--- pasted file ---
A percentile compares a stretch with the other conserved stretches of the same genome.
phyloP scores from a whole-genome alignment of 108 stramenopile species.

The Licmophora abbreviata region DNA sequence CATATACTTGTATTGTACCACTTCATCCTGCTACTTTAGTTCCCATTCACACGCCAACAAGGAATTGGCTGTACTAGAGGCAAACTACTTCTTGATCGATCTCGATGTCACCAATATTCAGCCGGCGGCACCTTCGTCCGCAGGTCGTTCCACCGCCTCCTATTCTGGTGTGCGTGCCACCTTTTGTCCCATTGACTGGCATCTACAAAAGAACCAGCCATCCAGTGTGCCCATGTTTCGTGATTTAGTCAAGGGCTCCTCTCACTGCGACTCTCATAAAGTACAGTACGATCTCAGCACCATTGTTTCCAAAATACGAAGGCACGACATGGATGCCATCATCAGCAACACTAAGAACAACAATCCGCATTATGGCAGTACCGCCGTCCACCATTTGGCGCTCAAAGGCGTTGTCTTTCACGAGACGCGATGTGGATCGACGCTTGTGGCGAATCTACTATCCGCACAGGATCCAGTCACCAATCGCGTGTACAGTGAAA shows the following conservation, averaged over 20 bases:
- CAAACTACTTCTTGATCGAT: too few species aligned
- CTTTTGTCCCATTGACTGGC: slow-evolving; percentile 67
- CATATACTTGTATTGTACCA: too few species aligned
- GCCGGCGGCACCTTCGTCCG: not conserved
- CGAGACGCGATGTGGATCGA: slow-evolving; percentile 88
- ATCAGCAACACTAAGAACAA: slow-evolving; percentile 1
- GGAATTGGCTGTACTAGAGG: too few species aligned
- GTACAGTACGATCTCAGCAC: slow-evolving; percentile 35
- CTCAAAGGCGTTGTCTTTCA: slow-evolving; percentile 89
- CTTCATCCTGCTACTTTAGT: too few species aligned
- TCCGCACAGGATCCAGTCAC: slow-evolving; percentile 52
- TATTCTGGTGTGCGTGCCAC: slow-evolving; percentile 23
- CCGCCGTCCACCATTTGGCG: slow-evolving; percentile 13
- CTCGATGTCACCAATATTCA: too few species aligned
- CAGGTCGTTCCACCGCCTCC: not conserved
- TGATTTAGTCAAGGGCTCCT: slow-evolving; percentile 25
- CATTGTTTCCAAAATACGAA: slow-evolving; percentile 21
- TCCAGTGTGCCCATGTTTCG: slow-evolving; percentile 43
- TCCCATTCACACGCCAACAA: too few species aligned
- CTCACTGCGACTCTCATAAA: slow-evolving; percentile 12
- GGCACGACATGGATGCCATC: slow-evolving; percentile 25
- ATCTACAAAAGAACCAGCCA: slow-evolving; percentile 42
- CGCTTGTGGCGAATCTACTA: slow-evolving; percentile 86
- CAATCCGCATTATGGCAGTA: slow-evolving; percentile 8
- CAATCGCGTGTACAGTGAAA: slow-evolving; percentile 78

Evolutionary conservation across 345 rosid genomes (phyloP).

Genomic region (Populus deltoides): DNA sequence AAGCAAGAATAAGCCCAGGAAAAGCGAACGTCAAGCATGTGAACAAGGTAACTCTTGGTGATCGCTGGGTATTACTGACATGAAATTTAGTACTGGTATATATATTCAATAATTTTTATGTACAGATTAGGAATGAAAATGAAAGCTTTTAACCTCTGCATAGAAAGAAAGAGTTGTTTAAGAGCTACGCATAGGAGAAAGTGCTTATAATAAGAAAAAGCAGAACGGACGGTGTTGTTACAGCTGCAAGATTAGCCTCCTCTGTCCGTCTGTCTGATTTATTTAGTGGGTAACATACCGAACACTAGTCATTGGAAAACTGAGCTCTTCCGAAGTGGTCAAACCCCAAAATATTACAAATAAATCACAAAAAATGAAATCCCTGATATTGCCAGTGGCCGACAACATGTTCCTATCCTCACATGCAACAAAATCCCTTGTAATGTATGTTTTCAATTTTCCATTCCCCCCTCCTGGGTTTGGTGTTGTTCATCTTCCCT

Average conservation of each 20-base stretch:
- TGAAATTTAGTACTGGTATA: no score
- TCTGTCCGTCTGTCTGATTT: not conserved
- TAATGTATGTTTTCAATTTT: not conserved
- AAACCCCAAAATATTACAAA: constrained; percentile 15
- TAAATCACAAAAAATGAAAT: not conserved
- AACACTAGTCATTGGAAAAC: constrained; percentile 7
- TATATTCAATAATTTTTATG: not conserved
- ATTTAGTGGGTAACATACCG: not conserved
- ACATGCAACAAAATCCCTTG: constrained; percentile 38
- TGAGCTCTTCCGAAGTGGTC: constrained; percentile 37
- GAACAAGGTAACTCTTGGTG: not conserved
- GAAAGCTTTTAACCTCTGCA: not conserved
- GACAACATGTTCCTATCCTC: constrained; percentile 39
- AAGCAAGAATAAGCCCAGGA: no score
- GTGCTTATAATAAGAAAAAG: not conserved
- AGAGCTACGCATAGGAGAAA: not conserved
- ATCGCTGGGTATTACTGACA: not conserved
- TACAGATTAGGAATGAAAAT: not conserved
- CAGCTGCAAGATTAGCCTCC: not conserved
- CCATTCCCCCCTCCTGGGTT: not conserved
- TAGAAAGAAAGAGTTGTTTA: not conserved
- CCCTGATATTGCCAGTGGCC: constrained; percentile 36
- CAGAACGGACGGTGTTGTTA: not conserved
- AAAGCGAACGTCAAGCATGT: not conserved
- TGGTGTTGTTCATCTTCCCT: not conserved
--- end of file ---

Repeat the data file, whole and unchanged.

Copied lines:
A percentile compares a stretch with the other conserved stretches of the same genome.
phyloP scores from a whole-genome alignment of 108 stramenopile species.

The Licmophora abbreviata region DNA sequence CATATACTTGTATTGTACCACTTCATCCTGCTACTTTAGTTCCCATTCACACGCCAACAAGGAATTGGCTGTACTAGAGGCAAACTACTTCTTGATCGATCTCGATGTCACCAATATTCAGCCGGCGGCACCTTCGTCCGCAGGTCGTTCCACCGCCTCCTATTCTGGTGTGCGTGCCACCTTTTGTCCCATTGACTGGCATCTACAAAAGAACCAGCCATCCAGTGTGCCCATGTTTCGTGATTTAGTCAAGGGCTCCTCTCACTGCGACTCTCATAAAGTACAGTACGATCTCAGCACCATTGTTTCCAAAATACGAAGGCACGACATGGATGCCATCATCAGCAACACTAAGAACAACAATCCGCATTATGGCAGTACCGCCGTCCACCATTTGGCGCTCAAAGGCGTTGTCTTTCACGAGACGCGATGTGGATCGACGCTTGTGGCGAATCTACTATCCGCACAGGATCCAGTCACCAATCGCGTGTACAGTGAAA shows the following conservation, averaged over 20 bases:
- CAAACTACTTCTTGATCGAT: too few species aligned
- CTTTTGTCCCATTGACTGGC: slow-evolving; percentile 67
- CATATACTTGTATTGTACCA: too few species aligned
- GCCGGCGGCACCTTCGTCCG: not conserved
- CGAGACGCGATGTGGATCGA: slow-evolving; percentile 88
- ATCAGCAACACTAAGAACAA: slow-evolving; percentile 1
- GGAATTGGCTGTACTAGAGG: too few species aligned
- GTACAGTACGATCTCAGCAC: slow-evolving; percentile 35
- CTCAAAGGCGTTGTCTTTCA: slow-evolving; percentile 89
- CTTCATCCTGCTACTTTAGT: too few species aligned
- TCCGCACAGGATCCAGTCAC: slow-evolving; percentile 52
- TATTCTGGTGTGCGTGCCAC: slow-evolving; percentile 23
- CCGCCGTCCACCATTTGGCG: slow-evolving; percentile 13
- CTCGATGTCACCAATATTCA: too few species aligned
- CAGGTCGTTCCACCGCCTCC: not conserved
- TGATTTAGTCAAGGGCTCCT: slow-evolving; percentile 25
- CATTGTTTCCAAAATACGAA: slow-evolving; percentile 21
- TCCAGTGTGCCCATGTTTCG: slow-evolving; percentile 43
- TCCCATTCACACGCCAACAA: too few species aligned
- CTCACTGCGACTCTCATAAA: slow-evolving; percentile 12
- GGCACGACATGGATGCCATC: slow-evolving; percentile 25
- ATCTACAAAAGAACCAGCCA: slow-evolving; percentile 42
- CGCTTGTGGCGAATCTACTA: slow-evolving; percentile 86
- CAATCCGCATTATGGCAGTA: slow-evolving; percentile 8
- CAATCGCGTGTACAGTGAAA: slow-evolving; percentile 78

Evolutionary conservation across 345 rosid genomes (phyloP).

Genomic region (Populus deltoides): DNA sequence AAGCAAGAATAAGCCCAGGAAAAGCGAACGTCAAGCATGTGAACAAGGTAACTCTTGGTGATCGCTGGGTATTACTGACATGAAATTTAGTACTGGTATATATATTCAATAATTTTTATGTACAGATTAGGAATGAAAATGAAAGCTTTTAACCTCTGCATAGAAAGAAAGAGTTGTTTAAGAGCTACGCATAGGAGAAAGTGCTTATAATAAGAAAAAGCAGAACGGACGGTGTTGTTACAGCTGCAAGATTAGCCTCCTCTGTCCGTCTGTCTGATTTATTTAGTGGGTAACATACCGAACACTAGTCATTGGAAAACTGAGCTCTTCCGAAGTGGTCAAACCCCAAAATATTACAAATAAATCACAAAAAATGAAATCCCTGATATTGCCAGTGGCCGACAACATGTTCCTATCCTCACATGCAACAAAATCCCTTGTAATGTATGTTTTCAATTTTCCATTCCCCCCTCCTGGGTTTGGTGTTGTTCATCTTCCCT

Average conservation of each 20-base stretch:
- TGAAATTTAGTACTGGTATA: no score
- TCTGTCCGTCTGTCTGATTT: not conserved
- TAATGTATGTTTTCAATTTT: not conserved
- AAACCCCAAAATATTACAAA: constrained; percentile 15
- TAAATCACAAAAAATGAAAT: not conserved
- AACACTAGTCATTGGAAAAC: constrained; percentile 7
- TATATTCAATAATTTTTATG: not conserved
- ATTTAGTGGGTAACATACCG: not conserved
- ACATGCAACAAAATCCCTTG: constrained; percentile 38
- TGAGCTCTTCCGAAGTGGTC: constrained; percentile 37
- GAACAAGGTAACTCTTGGTG: not conserved
- GAAAGCTTTTAACCTCTGCA: not conserved
- GACAACATGTTCCTATCCTC: constrained; percentile 39
- AAGCAAGAATAAGCCCAGGA: no score
- GTGCTTATAATAAGAAAAAG: not conserved
- AGAGCTACGCATAGGAGAAA: not conserved
- ATCGCTGGGTATTACTGACA: not conserved
- TACAGATTAGGAATGAAAAT: not conserved
- CAGCTGCAAGATTAGCCTCC: not conserved
- CCATTCCCCCCTCCTGGGTT: not conserved
- TAGAAAGAAAGAGTTGTTTA: not conserved
- CCCTGATATTGCCAGTGGCC: constrained; percentile 36
- CAGAACGGACGGTGTTGTTA: not conserved
- AAAGCGAACGTCAAGCATGT: not conserved
- TGGTGTTGTTCATCTTCCCT: not conserved